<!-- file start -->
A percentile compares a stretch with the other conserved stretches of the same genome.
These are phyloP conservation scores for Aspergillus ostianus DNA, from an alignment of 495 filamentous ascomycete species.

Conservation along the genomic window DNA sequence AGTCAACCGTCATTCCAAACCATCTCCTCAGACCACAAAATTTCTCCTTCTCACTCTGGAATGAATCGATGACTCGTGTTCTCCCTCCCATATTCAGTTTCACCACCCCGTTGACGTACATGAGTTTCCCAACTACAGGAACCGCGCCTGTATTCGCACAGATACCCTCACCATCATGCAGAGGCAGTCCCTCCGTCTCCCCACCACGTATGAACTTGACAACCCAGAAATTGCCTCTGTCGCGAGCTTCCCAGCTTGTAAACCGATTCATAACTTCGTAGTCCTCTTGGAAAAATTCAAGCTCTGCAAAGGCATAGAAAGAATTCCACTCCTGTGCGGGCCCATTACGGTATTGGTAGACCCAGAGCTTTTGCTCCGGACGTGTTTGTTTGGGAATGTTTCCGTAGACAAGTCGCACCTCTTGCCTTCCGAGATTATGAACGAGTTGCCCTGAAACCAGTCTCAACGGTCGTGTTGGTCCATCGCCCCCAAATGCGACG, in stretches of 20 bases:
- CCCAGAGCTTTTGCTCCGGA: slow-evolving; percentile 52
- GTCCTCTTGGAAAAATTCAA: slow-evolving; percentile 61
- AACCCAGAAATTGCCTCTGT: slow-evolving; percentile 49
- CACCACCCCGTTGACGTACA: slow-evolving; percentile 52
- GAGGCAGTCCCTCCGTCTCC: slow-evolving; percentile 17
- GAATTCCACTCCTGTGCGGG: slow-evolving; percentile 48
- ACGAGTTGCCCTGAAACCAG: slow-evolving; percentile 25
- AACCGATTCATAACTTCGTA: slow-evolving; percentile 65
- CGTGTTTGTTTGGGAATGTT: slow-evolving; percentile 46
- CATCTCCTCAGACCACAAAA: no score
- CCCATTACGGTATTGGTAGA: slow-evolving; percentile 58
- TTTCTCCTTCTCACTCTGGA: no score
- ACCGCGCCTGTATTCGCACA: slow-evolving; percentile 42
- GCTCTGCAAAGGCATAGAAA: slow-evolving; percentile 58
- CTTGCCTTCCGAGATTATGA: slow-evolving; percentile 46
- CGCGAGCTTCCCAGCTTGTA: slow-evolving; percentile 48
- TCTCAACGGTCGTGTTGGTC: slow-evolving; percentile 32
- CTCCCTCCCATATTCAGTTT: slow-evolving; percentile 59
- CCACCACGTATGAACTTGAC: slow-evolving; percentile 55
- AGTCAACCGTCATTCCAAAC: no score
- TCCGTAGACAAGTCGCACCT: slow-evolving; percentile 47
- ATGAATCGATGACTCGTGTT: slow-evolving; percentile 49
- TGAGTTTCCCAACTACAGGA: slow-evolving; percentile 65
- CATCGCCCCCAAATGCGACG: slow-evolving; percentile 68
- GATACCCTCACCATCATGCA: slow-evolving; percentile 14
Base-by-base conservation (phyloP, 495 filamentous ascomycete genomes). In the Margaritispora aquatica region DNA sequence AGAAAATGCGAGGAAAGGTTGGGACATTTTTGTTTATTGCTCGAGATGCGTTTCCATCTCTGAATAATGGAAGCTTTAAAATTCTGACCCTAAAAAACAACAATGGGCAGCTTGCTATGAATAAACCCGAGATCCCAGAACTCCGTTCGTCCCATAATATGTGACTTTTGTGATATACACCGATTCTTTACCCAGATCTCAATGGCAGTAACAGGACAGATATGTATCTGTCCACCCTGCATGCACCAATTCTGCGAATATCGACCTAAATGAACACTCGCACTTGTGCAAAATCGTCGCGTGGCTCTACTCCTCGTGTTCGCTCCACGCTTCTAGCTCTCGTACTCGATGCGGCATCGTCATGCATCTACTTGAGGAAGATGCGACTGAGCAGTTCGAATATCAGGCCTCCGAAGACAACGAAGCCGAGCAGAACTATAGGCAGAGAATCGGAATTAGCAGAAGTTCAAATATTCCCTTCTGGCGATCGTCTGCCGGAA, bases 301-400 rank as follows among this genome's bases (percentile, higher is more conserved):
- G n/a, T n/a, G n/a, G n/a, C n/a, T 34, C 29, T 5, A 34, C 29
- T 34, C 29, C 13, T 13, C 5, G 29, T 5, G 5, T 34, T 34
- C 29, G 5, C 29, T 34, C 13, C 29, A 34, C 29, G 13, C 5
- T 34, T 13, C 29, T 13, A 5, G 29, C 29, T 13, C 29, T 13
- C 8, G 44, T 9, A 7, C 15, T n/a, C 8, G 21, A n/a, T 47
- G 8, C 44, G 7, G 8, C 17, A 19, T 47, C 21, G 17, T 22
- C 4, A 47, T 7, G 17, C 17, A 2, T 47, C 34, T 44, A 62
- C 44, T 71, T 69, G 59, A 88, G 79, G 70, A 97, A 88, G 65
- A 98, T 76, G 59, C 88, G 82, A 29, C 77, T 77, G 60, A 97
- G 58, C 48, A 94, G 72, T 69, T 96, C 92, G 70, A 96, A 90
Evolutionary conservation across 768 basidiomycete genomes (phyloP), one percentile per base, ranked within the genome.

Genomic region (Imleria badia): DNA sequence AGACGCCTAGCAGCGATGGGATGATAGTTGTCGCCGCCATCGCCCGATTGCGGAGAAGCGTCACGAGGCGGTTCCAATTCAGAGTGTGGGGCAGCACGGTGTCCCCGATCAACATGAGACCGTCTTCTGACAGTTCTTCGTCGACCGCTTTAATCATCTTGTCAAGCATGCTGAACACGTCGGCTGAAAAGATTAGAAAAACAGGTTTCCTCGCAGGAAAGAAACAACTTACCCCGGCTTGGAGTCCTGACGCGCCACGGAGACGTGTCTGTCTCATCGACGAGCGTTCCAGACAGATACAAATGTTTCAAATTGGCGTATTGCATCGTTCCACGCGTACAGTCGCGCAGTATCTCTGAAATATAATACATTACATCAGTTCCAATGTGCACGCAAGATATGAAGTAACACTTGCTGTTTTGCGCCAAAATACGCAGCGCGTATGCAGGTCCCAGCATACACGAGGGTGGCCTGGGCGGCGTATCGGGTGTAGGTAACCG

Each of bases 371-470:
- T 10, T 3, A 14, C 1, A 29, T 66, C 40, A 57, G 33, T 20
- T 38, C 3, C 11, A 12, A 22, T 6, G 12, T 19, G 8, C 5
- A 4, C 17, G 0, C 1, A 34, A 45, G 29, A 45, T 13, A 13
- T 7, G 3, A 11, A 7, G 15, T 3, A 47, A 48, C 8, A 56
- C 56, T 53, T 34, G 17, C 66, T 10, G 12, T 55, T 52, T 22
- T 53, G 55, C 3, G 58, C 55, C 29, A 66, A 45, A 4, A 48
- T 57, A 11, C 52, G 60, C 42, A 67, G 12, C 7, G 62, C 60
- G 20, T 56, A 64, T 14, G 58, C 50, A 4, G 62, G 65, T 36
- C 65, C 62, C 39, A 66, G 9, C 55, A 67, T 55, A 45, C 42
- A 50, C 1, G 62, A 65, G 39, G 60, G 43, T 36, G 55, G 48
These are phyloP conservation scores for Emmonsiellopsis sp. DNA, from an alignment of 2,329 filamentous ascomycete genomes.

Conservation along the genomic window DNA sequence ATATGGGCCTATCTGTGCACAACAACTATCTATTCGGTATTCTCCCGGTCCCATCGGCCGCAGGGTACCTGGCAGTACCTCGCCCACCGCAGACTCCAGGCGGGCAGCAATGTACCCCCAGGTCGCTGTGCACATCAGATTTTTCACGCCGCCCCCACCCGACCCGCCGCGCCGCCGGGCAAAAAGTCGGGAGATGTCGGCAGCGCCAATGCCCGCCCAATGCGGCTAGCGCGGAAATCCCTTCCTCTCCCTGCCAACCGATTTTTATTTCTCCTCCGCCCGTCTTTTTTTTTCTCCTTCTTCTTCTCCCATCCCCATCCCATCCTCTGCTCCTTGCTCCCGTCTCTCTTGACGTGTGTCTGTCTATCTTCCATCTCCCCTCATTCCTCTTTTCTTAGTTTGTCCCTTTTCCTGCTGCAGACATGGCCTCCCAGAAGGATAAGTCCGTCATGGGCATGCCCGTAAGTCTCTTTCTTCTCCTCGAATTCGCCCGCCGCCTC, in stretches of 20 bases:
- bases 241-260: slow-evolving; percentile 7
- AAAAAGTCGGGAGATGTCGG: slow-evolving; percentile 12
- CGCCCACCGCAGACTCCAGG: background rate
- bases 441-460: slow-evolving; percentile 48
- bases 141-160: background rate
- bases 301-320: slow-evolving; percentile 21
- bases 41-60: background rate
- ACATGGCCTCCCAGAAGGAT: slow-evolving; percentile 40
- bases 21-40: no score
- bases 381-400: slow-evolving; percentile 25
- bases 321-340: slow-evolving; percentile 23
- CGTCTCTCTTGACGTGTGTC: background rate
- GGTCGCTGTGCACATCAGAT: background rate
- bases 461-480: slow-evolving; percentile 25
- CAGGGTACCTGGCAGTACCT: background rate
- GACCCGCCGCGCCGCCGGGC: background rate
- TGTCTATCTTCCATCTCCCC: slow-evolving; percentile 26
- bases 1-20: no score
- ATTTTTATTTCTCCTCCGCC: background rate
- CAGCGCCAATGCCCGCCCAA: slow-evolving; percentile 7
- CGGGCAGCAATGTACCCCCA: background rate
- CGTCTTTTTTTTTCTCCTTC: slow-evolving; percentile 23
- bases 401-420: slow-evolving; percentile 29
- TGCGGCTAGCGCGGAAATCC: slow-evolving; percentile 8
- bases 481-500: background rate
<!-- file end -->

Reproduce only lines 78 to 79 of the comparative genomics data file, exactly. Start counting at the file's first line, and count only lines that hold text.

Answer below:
- TGCGGCTAGCGCGGAAATCC: slow-evolving; percentile 8
- bases 481-500: background rate